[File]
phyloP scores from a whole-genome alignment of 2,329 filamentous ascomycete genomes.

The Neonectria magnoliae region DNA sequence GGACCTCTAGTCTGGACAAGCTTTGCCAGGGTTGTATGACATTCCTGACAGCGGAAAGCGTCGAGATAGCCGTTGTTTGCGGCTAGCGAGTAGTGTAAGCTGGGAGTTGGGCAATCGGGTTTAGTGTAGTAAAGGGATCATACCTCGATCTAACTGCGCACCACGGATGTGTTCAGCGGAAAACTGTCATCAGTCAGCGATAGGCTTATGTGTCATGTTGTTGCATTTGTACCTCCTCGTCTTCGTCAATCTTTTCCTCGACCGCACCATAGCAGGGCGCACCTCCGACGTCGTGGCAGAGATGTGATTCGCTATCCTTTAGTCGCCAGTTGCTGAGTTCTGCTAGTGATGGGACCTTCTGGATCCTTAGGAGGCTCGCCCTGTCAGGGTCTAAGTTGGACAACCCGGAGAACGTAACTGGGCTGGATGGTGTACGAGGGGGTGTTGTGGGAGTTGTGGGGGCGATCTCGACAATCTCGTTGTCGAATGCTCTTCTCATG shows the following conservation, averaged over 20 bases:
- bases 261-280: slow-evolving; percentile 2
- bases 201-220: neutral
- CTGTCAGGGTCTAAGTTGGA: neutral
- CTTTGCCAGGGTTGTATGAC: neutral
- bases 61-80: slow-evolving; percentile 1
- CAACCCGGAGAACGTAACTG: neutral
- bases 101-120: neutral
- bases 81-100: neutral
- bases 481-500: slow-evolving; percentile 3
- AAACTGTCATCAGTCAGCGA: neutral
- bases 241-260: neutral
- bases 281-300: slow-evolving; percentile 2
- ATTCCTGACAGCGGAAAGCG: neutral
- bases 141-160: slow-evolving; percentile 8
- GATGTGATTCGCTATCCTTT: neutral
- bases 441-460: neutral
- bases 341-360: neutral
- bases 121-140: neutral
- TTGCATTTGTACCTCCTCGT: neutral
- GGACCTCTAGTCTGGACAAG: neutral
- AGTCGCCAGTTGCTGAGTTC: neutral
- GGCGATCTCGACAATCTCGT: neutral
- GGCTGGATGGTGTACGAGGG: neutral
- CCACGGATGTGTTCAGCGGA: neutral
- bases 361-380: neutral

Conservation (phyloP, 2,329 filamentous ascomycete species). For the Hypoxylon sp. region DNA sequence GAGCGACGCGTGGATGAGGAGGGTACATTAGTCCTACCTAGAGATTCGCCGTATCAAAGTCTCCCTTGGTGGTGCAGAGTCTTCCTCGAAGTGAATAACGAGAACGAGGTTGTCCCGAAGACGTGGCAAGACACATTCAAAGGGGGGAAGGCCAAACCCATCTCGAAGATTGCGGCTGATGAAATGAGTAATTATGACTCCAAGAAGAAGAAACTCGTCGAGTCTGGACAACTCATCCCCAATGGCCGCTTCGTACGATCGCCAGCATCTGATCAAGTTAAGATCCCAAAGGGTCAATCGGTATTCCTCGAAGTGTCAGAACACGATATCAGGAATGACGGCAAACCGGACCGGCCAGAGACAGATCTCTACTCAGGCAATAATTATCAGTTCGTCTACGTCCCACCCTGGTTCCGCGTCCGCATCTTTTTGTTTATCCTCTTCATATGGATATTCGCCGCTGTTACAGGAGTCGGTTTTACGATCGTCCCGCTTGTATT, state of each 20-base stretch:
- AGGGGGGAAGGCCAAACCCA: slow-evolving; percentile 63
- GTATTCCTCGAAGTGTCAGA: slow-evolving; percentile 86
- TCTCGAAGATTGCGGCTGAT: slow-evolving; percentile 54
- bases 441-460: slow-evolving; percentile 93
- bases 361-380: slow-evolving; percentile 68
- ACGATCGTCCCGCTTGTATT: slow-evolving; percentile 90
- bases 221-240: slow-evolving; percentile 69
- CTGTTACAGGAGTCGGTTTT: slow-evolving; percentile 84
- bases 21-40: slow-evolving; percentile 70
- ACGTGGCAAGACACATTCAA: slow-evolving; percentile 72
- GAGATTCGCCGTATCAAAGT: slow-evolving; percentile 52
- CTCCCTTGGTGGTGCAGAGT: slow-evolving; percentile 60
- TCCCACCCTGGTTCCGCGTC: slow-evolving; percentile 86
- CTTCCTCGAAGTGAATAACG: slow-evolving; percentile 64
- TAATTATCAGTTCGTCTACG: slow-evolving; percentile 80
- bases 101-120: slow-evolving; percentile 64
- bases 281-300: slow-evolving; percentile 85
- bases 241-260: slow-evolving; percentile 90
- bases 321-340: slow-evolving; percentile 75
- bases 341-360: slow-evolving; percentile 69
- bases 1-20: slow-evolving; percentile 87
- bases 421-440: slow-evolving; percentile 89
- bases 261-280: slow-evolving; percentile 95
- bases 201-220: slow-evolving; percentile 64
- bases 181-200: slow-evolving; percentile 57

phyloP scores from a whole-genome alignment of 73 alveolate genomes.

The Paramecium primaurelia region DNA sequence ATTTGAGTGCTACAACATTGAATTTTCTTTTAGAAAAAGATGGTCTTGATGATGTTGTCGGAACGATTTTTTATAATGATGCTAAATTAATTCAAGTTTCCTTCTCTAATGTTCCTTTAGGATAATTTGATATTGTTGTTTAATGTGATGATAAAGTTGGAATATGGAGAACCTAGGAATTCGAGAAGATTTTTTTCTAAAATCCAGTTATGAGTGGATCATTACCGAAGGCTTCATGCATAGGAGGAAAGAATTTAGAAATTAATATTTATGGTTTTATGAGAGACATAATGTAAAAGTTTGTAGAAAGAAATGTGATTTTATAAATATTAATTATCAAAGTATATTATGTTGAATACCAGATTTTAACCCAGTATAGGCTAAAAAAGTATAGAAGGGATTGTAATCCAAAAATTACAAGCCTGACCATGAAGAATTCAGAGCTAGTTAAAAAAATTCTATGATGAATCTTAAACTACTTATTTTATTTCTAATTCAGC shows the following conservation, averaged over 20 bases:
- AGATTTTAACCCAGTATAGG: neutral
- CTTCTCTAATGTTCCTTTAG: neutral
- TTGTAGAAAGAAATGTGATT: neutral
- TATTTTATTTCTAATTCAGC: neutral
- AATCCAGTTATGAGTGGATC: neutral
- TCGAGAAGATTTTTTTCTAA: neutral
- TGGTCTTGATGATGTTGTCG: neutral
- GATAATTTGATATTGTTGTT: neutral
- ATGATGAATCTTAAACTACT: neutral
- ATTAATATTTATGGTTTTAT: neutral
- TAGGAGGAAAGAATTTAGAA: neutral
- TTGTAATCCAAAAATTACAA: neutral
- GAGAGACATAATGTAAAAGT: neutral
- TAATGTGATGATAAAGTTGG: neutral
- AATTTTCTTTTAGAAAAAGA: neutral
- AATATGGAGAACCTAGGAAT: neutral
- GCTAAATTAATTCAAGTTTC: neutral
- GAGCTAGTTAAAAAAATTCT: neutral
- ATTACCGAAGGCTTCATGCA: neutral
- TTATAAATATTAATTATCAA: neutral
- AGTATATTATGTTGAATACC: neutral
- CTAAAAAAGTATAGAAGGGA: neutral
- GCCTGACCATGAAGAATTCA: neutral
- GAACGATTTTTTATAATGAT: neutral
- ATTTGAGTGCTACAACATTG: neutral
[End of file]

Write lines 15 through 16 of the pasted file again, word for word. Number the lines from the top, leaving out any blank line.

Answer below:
- ATTCCTGACAGCGGAAAGCG: neutral
- bases 141-160: slow-evolving; percentile 8